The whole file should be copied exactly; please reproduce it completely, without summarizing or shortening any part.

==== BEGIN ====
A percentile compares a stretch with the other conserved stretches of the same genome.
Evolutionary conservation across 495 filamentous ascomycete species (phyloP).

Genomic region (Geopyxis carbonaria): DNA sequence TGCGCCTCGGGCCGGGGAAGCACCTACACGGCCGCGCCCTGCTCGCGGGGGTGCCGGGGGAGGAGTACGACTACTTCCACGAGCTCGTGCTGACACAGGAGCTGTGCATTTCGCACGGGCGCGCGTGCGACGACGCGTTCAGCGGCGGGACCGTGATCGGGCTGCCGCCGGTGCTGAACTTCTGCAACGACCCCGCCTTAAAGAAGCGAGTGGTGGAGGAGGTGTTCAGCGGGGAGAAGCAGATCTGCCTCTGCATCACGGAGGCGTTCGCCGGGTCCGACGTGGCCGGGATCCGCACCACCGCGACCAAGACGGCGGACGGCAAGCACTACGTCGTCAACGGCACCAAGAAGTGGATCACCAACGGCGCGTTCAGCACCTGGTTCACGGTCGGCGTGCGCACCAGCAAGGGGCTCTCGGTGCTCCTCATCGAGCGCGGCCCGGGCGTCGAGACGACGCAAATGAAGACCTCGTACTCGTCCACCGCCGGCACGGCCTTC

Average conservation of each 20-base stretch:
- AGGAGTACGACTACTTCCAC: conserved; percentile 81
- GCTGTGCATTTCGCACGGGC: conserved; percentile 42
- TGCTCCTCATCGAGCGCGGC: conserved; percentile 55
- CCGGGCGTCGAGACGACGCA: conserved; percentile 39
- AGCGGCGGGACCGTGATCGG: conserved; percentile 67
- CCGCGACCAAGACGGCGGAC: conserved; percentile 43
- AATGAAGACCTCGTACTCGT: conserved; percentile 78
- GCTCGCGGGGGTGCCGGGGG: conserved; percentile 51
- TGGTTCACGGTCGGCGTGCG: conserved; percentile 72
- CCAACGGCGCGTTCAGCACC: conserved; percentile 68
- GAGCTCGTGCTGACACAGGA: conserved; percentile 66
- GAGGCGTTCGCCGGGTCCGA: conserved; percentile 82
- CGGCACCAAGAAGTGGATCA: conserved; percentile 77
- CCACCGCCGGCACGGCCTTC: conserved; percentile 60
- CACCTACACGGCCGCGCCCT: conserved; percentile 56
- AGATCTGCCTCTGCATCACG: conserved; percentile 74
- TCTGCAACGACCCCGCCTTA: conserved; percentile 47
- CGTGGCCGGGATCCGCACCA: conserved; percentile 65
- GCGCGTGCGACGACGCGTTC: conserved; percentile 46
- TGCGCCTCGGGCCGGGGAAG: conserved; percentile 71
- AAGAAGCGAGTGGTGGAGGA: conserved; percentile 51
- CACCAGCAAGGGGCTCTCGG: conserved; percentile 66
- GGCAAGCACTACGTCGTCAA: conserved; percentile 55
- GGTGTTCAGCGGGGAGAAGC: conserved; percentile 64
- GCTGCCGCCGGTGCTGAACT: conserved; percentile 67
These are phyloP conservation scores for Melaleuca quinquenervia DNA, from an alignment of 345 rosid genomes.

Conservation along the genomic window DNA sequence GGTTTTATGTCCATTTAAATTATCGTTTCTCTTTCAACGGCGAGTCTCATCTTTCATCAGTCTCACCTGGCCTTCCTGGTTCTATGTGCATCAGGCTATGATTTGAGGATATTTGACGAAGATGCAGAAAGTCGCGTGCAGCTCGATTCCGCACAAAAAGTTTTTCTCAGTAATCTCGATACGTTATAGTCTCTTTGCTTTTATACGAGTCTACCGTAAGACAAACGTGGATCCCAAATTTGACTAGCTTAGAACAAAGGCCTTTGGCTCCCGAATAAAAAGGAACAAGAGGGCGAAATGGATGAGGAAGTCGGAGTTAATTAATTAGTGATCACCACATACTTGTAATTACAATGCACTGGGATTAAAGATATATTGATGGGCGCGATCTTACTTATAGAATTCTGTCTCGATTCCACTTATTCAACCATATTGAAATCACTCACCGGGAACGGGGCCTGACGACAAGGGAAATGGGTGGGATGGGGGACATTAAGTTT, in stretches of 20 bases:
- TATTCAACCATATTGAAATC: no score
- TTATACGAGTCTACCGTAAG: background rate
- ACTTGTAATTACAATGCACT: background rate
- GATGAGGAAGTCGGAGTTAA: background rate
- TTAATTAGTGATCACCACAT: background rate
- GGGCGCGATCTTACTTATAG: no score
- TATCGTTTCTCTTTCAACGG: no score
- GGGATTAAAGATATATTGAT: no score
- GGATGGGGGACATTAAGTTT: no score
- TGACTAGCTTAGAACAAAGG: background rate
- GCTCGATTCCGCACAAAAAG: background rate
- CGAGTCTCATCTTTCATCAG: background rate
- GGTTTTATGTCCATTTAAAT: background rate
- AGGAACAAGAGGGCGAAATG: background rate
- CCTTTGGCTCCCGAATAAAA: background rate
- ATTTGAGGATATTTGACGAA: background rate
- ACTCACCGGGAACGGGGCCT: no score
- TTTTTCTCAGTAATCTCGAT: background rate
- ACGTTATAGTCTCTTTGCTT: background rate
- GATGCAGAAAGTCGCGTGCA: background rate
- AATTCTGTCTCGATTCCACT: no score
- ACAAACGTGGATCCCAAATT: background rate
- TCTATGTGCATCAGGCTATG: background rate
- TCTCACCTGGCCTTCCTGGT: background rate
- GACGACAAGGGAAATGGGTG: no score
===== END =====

A percentile compares a stretch with the other conserved stretches of the same genome.
Evolutionary conservation across 495 filamentous ascomycete species (phyloP).

Genomic region (Geopyxis carbonaria): DNA sequence TGCGCCTCGGGCCGGGGAAGCACCTACACGGCCGCGCCCTGCTCGCGGGGGTGCCGGGGGAGGAGTACGACTACTTCCACGAGCTCGTGCTGACACAGGAGCTGTGCATTTCGCACGGGCGCGCGTGCGACGACGCGTTCAGCGGCGGGACCGTGATCGGGCTGCCGCCGGTGCTGAACTTCTGCAACGACCCCGCCTTAAAGAAGCGAGTGGTGGAGGAGGTGTTCAGCGGGGAGAAGCAGATCTGCCTCTGCATCACGGAGGCGTTCGCCGGGTCCGACGTGGCCGGGATCCGCACCACCGCGACCAAGACGGCGGACGGCAAGCACTACGTCGTCAACGGCACCAAGAAGTGGATCACCAACGGCGCGTTCAGCACCTGGTTCACGGTCGGCGTGCGCACCAGCAAGGGGCTCTCGGTGCTCCTCATCGAGCGCGGCCCGGGCGTCGAGACGACGCAAATGAAGACCTCGTACTCGTCCACCGCCGGCACGGCCTTC

Average conservation of each 20-base stretch:
- AGGAGTACGACTACTTCCAC: conserved; percentile 81
- GCTGTGCATTTCGCACGGGC: conserved; percentile 42
- TGCTCCTCATCGAGCGCGGC: conserved; percentile 55
- CCGGGCGTCGAGACGACGCA: conserved; percentile 39
- AGCGGCGGGACCGTGATCGG: conserved; percentile 67
- CCGCGACCAAGACGGCGGAC: conserved; percentile 43
- AATGAAGACCTCGTACTCGT: conserved; percentile 78
- GCTCGCGGGGGTGCCGGGGG: conserved; percentile 51
- TGGTTCACGGTCGGCGTGCG: conserved; percentile 72
- CCAACGGCGCGTTCAGCACC: conserved; percentile 68
- GAGCTCGTGCTGACACAGGA: conserved; percentile 66
- GAGGCGTTCGCCGGGTCCGA: conserved; percentile 82
- CGGCACCAAGAAGTGGATCA: conserved; percentile 77
- CCACCGCCGGCACGGCCTTC: conserved; percentile 60
- CACCTACACGGCCGCGCCCT: conserved; percentile 56
- AGATCTGCCTCTGCATCACG: conserved; percentile 74
- TCTGCAACGACCCCGCCTTA: conserved; percentile 47
- CGTGGCCGGGATCCGCACCA: conserved; percentile 65
- GCGCGTGCGACGACGCGTTC: conserved; percentile 46
- TGCGCCTCGGGCCGGGGAAG: conserved; percentile 71
- AAGAAGCGAGTGGTGGAGGA: conserved; percentile 51
- CACCAGCAAGGGGCTCTCGG: conserved; percentile 66
- GGCAAGCACTACGTCGTCAA: conserved; percentile 55
- GGTGTTCAGCGGGGAGAAGC: conserved; percentile 64
- GCTGCCGCCGGTGCTGAACT: conserved; percentile 67
These are phyloP conservation scores for Melaleuca quinquenervia DNA, from an alignment of 345 rosid genomes.

Conservation along the genomic window DNA sequence GGTTTTATGTCCATTTAAATTATCGTTTCTCTTTCAACGGCGAGTCTCATCTTTCATCAGTCTCACCTGGCCTTCCTGGTTCTATGTGCATCAGGCTATGATTTGAGGATATTTGACGAAGATGCAGAAAGTCGCGTGCAGCTCGATTCCGCACAAAAAGTTTTTCTCAGTAATCTCGATACGTTATAGTCTCTTTGCTTTTATACGAGTCTACCGTAAGACAAACGTGGATCCCAAATTTGACTAGCTTAGAACAAAGGCCTTTGGCTCCCGAATAAAAAGGAACAAGAGGGCGAAATGGATGAGGAAGTCGGAGTTAATTAATTAGTGATCACCACATACTTGTAATTACAATGCACTGGGATTAAAGATATATTGATGGGCGCGATCTTACTTATAGAATTCTGTCTCGATTCCACTTATTCAACCATATTGAAATCACTCACCGGGAACGGGGCCTGACGACAAGGGAAATGGGTGGGATGGGGGACATTAAGTTT, in stretches of 20 bases:
- TATTCAACCATATTGAAATC: no score
- TTATACGAGTCTACCGTAAG: background rate
- ACTTGTAATTACAATGCACT: background rate
- GATGAGGAAGTCGGAGTTAA: background rate
- TTAATTAGTGATCACCACAT: background rate
- GGGCGCGATCTTACTTATAG: no score
- TATCGTTTCTCTTTCAACGG: no score
- GGGATTAAAGATATATTGAT: no score
- GGATGGGGGACATTAAGTTT: no score
- TGACTAGCTTAGAACAAAGG: background rate
- GCTCGATTCCGCACAAAAAG: background rate
- CGAGTCTCATCTTTCATCAG: background rate
- GGTTTTATGTCCATTTAAAT: background rate
- AGGAACAAGAGGGCGAAATG: background rate
- CCTTTGGCTCCCGAATAAAA: background rate
- ATTTGAGGATATTTGACGAA: background rate
- ACTCACCGGGAACGGGGCCT: no score
- TTTTTCTCAGTAATCTCGAT: background rate
- ACGTTATAGTCTCTTTGCTT: background rate
- GATGCAGAAAGTCGCGTGCA: background rate
- AATTCTGTCTCGATTCCACT: no score
- ACAAACGTGGATCCCAAATT: background rate
- TCTATGTGCATCAGGCTATG: background rate
- TCTCACCTGGCCTTCCTGGT: background rate
- GACGACAAGGGAAATGGGTG: no score